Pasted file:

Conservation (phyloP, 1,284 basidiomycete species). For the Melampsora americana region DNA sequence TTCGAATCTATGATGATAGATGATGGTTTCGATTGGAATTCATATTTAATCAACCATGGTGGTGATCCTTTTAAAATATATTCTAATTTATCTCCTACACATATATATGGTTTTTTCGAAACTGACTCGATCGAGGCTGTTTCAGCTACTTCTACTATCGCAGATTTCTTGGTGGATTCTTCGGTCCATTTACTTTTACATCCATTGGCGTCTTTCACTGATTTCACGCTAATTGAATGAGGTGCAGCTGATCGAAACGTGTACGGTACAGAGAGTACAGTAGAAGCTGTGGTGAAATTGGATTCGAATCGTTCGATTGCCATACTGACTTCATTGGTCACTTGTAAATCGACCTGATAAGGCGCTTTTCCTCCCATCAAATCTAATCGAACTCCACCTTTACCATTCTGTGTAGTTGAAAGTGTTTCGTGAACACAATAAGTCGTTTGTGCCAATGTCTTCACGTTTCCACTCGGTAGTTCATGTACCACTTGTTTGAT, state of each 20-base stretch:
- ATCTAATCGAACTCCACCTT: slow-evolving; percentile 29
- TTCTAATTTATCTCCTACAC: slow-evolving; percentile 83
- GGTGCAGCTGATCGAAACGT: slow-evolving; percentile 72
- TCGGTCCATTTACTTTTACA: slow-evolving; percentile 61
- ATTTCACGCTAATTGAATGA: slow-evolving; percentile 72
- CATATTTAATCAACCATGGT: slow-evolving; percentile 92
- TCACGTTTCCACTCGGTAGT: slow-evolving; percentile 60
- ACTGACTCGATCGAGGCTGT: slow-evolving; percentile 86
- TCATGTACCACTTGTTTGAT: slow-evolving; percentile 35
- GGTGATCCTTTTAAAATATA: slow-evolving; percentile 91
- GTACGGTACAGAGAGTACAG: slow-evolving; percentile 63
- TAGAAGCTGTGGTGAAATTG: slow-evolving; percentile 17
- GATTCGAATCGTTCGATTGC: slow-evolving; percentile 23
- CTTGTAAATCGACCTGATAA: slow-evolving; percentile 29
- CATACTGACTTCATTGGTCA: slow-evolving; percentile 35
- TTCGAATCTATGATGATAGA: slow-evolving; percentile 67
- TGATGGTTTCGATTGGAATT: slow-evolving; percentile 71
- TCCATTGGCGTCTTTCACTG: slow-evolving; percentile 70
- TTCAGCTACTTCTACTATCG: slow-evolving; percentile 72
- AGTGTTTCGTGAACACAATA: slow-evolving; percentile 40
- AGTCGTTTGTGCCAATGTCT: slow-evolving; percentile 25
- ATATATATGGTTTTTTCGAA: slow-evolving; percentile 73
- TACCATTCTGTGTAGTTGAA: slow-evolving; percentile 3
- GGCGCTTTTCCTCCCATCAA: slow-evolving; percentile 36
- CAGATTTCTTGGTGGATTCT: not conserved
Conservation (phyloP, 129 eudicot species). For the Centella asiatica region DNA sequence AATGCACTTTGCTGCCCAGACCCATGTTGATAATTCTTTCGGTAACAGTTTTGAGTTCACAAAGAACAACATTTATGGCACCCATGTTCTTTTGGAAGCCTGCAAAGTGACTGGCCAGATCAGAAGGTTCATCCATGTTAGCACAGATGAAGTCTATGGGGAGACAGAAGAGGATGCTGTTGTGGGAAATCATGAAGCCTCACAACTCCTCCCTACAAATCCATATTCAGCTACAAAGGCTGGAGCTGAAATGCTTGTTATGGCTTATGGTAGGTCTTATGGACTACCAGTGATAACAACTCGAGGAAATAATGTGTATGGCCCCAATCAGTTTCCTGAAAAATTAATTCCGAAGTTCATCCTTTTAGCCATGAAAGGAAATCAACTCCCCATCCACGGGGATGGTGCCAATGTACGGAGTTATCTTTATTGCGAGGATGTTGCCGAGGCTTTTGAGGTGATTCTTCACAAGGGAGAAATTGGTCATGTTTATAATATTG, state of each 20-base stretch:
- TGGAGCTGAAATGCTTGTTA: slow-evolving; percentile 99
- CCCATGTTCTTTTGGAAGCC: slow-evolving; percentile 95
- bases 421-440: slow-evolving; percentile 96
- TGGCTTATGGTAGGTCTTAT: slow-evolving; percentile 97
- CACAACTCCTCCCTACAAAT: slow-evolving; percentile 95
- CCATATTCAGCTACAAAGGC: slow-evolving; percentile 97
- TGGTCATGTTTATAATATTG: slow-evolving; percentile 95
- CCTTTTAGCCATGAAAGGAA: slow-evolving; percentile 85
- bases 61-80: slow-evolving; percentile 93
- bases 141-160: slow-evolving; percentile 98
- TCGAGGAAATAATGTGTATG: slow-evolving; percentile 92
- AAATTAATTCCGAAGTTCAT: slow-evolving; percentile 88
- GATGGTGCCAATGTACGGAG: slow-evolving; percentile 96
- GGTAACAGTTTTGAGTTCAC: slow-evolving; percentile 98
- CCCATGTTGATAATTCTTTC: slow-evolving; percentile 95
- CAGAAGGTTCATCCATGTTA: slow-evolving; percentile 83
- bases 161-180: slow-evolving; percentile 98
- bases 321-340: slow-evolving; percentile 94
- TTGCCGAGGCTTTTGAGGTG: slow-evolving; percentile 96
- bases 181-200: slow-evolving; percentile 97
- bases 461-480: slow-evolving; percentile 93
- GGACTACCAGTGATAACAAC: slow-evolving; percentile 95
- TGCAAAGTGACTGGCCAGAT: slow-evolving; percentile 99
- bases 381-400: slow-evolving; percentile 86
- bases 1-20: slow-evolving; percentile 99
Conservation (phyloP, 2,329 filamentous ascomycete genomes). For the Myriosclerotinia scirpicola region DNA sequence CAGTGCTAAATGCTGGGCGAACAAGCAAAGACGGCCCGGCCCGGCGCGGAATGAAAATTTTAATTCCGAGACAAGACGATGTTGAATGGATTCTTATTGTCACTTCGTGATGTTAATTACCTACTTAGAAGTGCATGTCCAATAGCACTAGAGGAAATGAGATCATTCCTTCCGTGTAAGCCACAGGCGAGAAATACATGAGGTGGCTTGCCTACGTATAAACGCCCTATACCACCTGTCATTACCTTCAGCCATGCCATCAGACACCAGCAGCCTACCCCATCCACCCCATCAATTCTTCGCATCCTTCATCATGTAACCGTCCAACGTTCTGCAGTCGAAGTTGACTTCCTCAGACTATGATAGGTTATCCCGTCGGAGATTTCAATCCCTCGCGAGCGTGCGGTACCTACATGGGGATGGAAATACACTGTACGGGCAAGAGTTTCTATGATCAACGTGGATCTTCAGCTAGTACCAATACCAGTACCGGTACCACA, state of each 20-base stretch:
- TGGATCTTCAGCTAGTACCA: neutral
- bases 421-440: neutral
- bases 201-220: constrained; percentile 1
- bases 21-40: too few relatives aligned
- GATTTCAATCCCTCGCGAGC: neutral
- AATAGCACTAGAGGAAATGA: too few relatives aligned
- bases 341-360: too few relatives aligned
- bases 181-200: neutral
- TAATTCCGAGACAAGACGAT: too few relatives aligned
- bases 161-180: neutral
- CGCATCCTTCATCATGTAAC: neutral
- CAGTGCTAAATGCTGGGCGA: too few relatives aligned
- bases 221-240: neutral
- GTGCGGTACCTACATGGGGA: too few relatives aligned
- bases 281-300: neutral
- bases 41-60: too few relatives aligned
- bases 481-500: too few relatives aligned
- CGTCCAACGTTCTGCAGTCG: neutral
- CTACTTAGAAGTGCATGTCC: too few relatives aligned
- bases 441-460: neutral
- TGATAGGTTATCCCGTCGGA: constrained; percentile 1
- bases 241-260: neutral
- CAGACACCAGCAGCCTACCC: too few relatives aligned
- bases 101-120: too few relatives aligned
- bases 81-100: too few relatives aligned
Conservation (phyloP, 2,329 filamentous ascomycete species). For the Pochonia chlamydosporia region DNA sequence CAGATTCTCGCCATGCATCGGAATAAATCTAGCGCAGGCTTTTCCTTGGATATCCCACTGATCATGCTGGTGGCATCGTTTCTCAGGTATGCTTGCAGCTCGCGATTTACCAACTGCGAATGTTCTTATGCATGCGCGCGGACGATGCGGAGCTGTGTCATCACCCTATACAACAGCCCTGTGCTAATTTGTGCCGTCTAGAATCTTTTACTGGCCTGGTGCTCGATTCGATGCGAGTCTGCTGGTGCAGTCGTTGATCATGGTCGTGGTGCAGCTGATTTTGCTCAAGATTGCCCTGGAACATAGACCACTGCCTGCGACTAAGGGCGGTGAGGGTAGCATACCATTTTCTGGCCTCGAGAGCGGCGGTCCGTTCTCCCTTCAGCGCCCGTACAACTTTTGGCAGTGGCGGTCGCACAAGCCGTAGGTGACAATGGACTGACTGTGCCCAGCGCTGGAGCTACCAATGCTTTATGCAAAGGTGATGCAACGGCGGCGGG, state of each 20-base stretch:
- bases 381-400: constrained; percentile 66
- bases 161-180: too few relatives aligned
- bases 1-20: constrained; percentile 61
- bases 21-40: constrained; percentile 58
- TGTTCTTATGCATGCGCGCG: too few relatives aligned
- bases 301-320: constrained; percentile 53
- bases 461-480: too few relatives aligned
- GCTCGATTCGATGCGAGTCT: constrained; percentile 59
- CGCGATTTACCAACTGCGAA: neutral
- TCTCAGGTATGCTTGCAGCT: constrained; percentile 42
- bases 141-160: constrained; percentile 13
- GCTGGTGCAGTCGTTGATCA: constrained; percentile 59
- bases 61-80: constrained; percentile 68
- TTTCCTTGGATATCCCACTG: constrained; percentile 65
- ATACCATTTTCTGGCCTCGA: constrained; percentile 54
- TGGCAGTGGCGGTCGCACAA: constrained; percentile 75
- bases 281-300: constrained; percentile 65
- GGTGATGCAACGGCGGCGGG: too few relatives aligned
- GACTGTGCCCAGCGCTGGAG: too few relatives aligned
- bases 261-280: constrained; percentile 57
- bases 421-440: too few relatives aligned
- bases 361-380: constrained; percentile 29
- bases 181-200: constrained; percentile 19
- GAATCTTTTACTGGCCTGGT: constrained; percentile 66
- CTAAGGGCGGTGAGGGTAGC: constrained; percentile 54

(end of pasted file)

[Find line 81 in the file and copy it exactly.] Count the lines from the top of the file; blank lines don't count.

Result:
- bases 161-180: too few relatives aligned